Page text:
Colorado Public Radio transmits signals from AM and FM station and translator antennas across the state. All radio reception is affected by distance, physical obstacles and other broadcast signals. But often the handicaps imposed on radio signals can be lessened with relatively simple enhancements. Below are some general tips and a few examples of the kinds of antennas that may improve your reception. At the end we suggest some places to find a wide array of antennas to help you enjoy your radio more.
FM broadcasts deliver greater audio fidelity and are less susceptible to static, but they do have their own reception-related challenges. All radio waves travel in straight lines, and an unobstructed, line-of-sight path to a transmitting antenna makes for the best FM reception. Naturally, the farther the signal reaches, the weaker it gets, especially when out of line-of-sight. And when there are reflecting surfaces-tall buildings or mountains, for instance-near your receiving antenna, FM radio waves are also prone to a disturbance known as "multi-path." Like ripples in a small pool, these multiplied waves can cancel out the original broadcast signal at select points.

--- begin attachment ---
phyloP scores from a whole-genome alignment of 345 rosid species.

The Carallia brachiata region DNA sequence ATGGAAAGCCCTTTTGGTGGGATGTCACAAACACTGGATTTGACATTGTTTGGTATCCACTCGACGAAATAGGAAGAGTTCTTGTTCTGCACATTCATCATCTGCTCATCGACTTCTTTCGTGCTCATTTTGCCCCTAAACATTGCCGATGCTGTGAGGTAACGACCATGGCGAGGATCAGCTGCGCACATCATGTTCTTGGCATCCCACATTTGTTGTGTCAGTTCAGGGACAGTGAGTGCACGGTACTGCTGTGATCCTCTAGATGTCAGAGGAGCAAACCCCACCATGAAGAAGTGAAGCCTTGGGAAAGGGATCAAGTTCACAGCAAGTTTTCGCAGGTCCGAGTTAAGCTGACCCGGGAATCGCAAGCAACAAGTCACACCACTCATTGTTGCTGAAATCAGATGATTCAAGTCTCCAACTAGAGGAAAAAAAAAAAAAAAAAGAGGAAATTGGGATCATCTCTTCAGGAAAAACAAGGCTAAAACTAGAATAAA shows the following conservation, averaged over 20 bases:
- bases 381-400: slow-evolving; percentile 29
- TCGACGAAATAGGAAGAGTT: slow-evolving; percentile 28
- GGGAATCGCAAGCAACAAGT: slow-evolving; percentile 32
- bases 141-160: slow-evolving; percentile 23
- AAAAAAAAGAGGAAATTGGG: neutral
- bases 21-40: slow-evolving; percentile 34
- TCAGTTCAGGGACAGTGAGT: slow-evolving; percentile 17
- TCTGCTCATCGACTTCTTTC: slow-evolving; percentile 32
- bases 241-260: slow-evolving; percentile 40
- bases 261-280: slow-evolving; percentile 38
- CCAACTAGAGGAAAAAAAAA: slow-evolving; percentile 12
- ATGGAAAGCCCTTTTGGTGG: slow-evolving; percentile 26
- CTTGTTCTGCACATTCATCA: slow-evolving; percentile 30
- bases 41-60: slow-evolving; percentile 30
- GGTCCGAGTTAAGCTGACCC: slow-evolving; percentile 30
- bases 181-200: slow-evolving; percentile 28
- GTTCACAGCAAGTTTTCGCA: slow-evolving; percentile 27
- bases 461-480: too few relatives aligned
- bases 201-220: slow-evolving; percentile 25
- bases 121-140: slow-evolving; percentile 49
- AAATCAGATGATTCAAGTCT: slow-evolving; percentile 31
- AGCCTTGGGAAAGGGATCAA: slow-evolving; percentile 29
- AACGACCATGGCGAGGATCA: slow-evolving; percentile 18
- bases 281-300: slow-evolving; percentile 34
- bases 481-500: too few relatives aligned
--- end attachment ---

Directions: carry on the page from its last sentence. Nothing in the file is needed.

Because of multi-path reception, car radios are usually the worst receivers for FM. As your car moves, your antenna gathers signal reflections from multiple directions, wiping out the stereo portion of the signal and adding noise. One solution is to shorten the height of your antenna, reducing the sensitivity of your tuner so that it locks in on only the main broadcast signal.
Portable and desktop radios often have telescoping antennas or use the power cord or headphone cord as the antenna. When using one of these receivers, the position of the unit and the orientation of the antenna can be critical. If your receiver uses its power cord as an antenna, stretching out or moving the cord can improve reception. The same is true for units using the headphone cord as the radio antenna.
Most high-end component AM/FM stereo receivers require an external antenna, and many manufacturers supply the simplest kind: a T-shaped, flexible wire antenna called a dipole antenna. Attach this to the receiver's antenna terminals and orient the dipole as needed for best reception. If the dipole offers no appreciable improvement, you may need an external antenna. Designed specifically for FM reception, these look like TV antennas and are usually installed on a roof, on the sides of buildings or in an attic. Again, after connecting the antenna to your receiver, orient it until you get the best reception.